Tasca, L. A. M. and Capak, P. and Scoville, N. (2015) The evolving star formation rate: M⋆ relation and sSFR since z ≃ 5 from the VUDS spectroscopic survey. Astronomy and Astrophysics, 581 . Art. No. A54 . ISSN 0004-6361. http://resolver.caltech.edu/CaltechAUTHORS:20151103-090349586
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We study the evolution of the star formation rate (SFR) – stellar mass (M⋆) relation and specific star formation rate (sSFR) of star-forming galaxies (SFGs) since a redshift z ≃ 5.5 using 2435 (4531) galaxies with highly reliable spectroscopic redshifts in the VIMOS Ultra-Deep Survey (VUDS). It is the first time that these relations can be followed over such a large redshift range from a single homogeneously selected sample of galaxies with spectroscopic redshifts. The log (SFR) − log (M⋆) relation for SFGs remains roughly linear all the way up to z = 5, but the SFR steadily increases at fixed mass with increasing redshift. We find that for stellar masses M⋆ ≥ 3.2 × 10^9M⊙ the SFR increases by a factor of ~13 between z = 0.4 and z = 2.3. Weextend this relation up to z = 5, finding an additional increase in SFR by a factor of 1.7 from z = 2.3 to z = 4.8 for masses M⋆ ≥ 10^(10)M⊙. We observe a turn-off in the SFR–M⋆ relation at the highest mass end up to a redshift z ~ 3.5. We interpret this turn-off as the signature of a strong on-going quenching mechanism and rapid mass growth. The sSFR increases strongly up to z ~ 2, but it grows much less rapidly in 2 <z< 5. We find that the shape of the sSFR evolution is not well reproduced by cold gas accretion-driven models or the latest hydrodynamical models. Below z ~ 2 these models have a flatter evolution (1 + z)Φ with Φ = 2 − 2.25 compared to the data which evolves more rapidly with Φ = 2.8 ± 0.2. Above z ~ 2, the reverse is happening with the data evolving more slowly with Φ = 1.2 ± 0.1. The observed sSFR evolution over a large redshift range 0 <z< 5 and our finding of a non-linear main sequence at high mass both indicate that the evolution of SFR and M⋆ is not solely driven by gas accretion. The results presented in this paper emphasize the need to invoke a more complex mix of physical processes including major and minor merging to further understand the co-evolution of the SFR and stellar mass growth.
|Additional Information:||© 2015 ESO. Article published by EDP Sciences. Received 20 November 2014; Accepted 20 June 2015; Published online 01 September 2015. Based on data obtained with the European Southern Observatory Very Large Telescope, Paranal, Chile, under Large Program 185.A−0791. We thank the ESO staff for their continuous support for the VUDS survey, particularly the Paranal staff conducting the observations and Marina Rejkuba and the ESO user support group in Garching. This work is supported by funding from the European Research Council Advanced Grant ERC-2010-AdG-268107-EARLY and by INAF Grants PRIN 2010, PRIN 2012 and PICS 2013. A.C., O.C., M.T. and V.S. acknowledge the grant MIUR PRIN 2010–2011. This work is based on data products made available at the CESAM data center, Laboratoire d’Astrophysique de Marseille. This work partly uses observations obtained with MegaPrime/MegaCam, a joint project of CFHT and CEA/DAPNIA, at the Canada-France-Hawaii Telescope (CFHT) which is operated by the National Research Council (NRC) of Canada, the Institut National des Sciences de l’Univers of the Centre National de la Recherche Scientifique (CNRS) of France, and the University of Hawaii. This work is based in part on data products produced at TERAPIX and the Canadian Astronomy Data Centre as part of the Canada-France-Hawaii Telescope Legacy Survey, a collaborative project of NRC and CNRS.|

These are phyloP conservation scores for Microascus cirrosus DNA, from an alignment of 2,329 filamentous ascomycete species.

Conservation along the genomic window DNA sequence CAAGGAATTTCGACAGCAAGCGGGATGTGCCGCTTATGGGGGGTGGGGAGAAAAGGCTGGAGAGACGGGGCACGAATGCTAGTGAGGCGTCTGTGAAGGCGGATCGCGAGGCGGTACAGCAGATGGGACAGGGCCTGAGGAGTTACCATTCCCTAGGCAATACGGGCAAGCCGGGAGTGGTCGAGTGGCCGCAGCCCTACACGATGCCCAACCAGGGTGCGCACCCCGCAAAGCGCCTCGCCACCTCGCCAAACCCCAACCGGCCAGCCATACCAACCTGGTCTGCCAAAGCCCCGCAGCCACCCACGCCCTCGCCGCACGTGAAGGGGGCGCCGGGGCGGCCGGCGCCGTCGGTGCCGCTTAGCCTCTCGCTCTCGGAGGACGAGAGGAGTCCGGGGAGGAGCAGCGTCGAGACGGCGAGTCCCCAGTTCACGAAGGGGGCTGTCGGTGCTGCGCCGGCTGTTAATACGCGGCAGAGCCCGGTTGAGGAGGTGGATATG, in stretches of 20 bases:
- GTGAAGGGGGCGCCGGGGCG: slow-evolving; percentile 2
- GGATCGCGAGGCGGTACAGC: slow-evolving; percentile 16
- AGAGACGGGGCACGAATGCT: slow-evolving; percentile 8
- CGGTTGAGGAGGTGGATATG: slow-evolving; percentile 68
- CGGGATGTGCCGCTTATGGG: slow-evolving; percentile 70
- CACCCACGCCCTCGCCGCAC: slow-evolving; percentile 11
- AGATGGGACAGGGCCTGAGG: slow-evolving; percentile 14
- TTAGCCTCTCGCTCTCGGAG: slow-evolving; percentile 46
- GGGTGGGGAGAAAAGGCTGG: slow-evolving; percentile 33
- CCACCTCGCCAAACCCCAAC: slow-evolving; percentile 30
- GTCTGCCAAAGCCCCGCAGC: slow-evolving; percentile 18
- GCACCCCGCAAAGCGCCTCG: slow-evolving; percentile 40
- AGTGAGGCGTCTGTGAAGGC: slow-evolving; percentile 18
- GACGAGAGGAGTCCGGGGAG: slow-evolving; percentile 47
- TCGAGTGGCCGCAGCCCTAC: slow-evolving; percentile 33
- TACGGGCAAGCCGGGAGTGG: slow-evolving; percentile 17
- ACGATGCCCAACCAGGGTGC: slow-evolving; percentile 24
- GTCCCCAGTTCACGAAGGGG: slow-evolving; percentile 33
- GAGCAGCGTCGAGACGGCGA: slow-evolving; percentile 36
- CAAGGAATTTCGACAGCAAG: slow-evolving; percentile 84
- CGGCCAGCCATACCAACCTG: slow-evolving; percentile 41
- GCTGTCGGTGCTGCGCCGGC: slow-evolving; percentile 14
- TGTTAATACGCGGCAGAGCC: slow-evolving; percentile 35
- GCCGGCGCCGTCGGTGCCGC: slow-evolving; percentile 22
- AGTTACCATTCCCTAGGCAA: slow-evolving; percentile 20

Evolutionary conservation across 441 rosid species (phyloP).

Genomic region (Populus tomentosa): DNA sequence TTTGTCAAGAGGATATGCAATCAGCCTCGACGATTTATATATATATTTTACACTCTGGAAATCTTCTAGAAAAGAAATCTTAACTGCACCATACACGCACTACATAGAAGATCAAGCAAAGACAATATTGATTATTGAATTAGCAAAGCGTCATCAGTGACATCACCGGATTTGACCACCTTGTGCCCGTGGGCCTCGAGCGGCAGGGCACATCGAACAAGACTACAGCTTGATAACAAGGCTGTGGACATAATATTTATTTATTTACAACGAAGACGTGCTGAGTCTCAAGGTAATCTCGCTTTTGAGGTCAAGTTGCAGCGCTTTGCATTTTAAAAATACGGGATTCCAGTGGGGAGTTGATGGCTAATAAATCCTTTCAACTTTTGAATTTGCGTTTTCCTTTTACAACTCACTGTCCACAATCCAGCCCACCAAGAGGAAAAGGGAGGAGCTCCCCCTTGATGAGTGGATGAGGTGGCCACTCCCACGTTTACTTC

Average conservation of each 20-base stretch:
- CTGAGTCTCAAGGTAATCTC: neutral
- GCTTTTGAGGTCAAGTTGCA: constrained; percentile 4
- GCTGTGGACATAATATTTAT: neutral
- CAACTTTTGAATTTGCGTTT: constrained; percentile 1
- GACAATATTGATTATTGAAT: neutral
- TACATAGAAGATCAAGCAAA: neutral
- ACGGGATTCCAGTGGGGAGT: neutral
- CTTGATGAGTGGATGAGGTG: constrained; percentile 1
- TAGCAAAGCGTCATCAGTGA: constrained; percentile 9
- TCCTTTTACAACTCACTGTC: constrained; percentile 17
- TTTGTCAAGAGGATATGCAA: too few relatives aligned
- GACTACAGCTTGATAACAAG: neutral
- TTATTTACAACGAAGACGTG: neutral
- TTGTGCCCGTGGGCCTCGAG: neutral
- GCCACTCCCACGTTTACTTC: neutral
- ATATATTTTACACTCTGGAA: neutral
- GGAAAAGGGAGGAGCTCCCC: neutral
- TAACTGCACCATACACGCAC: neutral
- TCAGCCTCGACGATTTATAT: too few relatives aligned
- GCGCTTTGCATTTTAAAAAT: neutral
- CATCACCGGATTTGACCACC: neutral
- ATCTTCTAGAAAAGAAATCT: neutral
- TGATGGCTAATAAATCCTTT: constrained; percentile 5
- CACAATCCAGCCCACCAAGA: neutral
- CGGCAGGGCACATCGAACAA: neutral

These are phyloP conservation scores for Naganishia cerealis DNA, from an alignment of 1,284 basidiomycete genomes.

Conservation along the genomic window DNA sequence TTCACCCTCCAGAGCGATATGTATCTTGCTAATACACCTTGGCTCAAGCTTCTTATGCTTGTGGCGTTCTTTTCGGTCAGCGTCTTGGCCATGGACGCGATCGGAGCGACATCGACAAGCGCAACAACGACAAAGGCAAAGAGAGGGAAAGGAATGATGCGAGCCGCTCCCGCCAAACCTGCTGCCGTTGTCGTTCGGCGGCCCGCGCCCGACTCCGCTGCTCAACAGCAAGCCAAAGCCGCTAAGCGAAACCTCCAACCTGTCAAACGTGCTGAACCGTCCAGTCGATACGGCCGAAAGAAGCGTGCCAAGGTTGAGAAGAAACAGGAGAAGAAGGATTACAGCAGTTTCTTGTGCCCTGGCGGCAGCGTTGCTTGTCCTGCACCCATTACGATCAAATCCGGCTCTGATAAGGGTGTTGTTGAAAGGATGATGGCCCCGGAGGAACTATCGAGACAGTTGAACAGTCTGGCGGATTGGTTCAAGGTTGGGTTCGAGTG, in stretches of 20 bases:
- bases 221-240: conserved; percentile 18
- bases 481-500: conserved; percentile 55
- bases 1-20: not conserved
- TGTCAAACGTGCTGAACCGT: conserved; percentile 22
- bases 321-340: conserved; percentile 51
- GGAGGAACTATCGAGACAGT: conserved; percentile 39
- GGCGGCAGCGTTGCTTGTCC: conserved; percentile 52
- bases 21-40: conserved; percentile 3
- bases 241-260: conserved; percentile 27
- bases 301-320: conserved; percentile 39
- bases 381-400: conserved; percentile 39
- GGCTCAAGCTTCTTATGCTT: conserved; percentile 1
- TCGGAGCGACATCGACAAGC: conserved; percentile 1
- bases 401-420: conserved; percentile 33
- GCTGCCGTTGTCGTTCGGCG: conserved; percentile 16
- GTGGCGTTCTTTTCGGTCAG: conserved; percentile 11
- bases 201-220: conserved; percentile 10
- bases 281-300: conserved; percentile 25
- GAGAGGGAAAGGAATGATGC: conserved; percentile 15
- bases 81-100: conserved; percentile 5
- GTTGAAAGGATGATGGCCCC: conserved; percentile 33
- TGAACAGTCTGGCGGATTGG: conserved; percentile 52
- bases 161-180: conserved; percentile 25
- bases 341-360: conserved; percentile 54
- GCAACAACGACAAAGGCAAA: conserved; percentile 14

|Group:||COSMOS, Infrared Processing and Analysis Center (IPAC)|
|Subject Keywords:||galaxies: evolution – galaxies: star formation – galaxies: formation – galaxies: high-redshift|
|Official Citation:||The evolving star formation rate: M⋆ relation and sSFR since z ≃ 5 from the VUDS spectroscopic survey L. A. M. Tasca, O. Le Fèvre, N. P. Hathi, D. Schaerer, O. Ilbert, G. Zamorani, B. C. Lemaux, P. Cassata, B. Garilli, V. Le Brun, D. Maccagni, L. Pentericci, R. Thomas, E. Vanzella, E. Zucca, R. Amorin, S. Bardelli, L. P. Cassarà, M. Castellano, A. Cimatti, O. Cucciati, A. Durkalec, A. Fontana, M. Giavalisco, A. Grazian, S. Paltani, B. Ribeiro, M. Scodeggio, V. Sommariva, M. Talia, L. Tresse, D. Vergani, P. Capak, S. Charlot, T. Contini, S. de la Torre, J. Dunlop, S. Fotopoulou, A. Koekemoer, C. López-Sanjuan, Y. Mellier, J. Pforr, M. Salvato, N. Scoville, Y. TaniguchiL. A. M. Tasca, O. Le Fèvre, N. P. Hathi, D. Schaerer, O. Ilbert, G. Zamorani, B. C. Lemaux, P. Cassata, B. Garilli, V. Le Brun, D. Maccagni, L. Pentericci, R. Thomas, E. Vanzella, E. Zucca, R. Amorin, S. Bardelli, L. P. Cassarà, M. Castellano, A. Cimatti, O. Cucciati, A. Durkalec, A. Fontana, M. Giavalisco, A. Grazian, S. Paltani, B. Ribeiro, M. Scodeggio, V. Sommariva, M. Talia, L. Tresse, D. Vergani, P. Capak, S. Charlot, T. Contini, S. de la Torre, J. Dunlop, S. Fotopoulou, A. Koekemoer, C. López-Sanjuan, Y. Mellier, J. Pforr, M. Salvato, N. Scoville, Y. Taniguchi and P. W. Wang A&A, 581 (2015) A54 DOI: http://dx.doi.org/10.1051/0004-6361/201425379|
|Usage Policy:||No commercial reproduction, distribution, display or performance rights in this work are provided.|
|Deposited By:||Tony Diaz|
|Deposited On:||03 Nov 2015 19:36|
|Last Modified:||03 Nov 2015 19:36|
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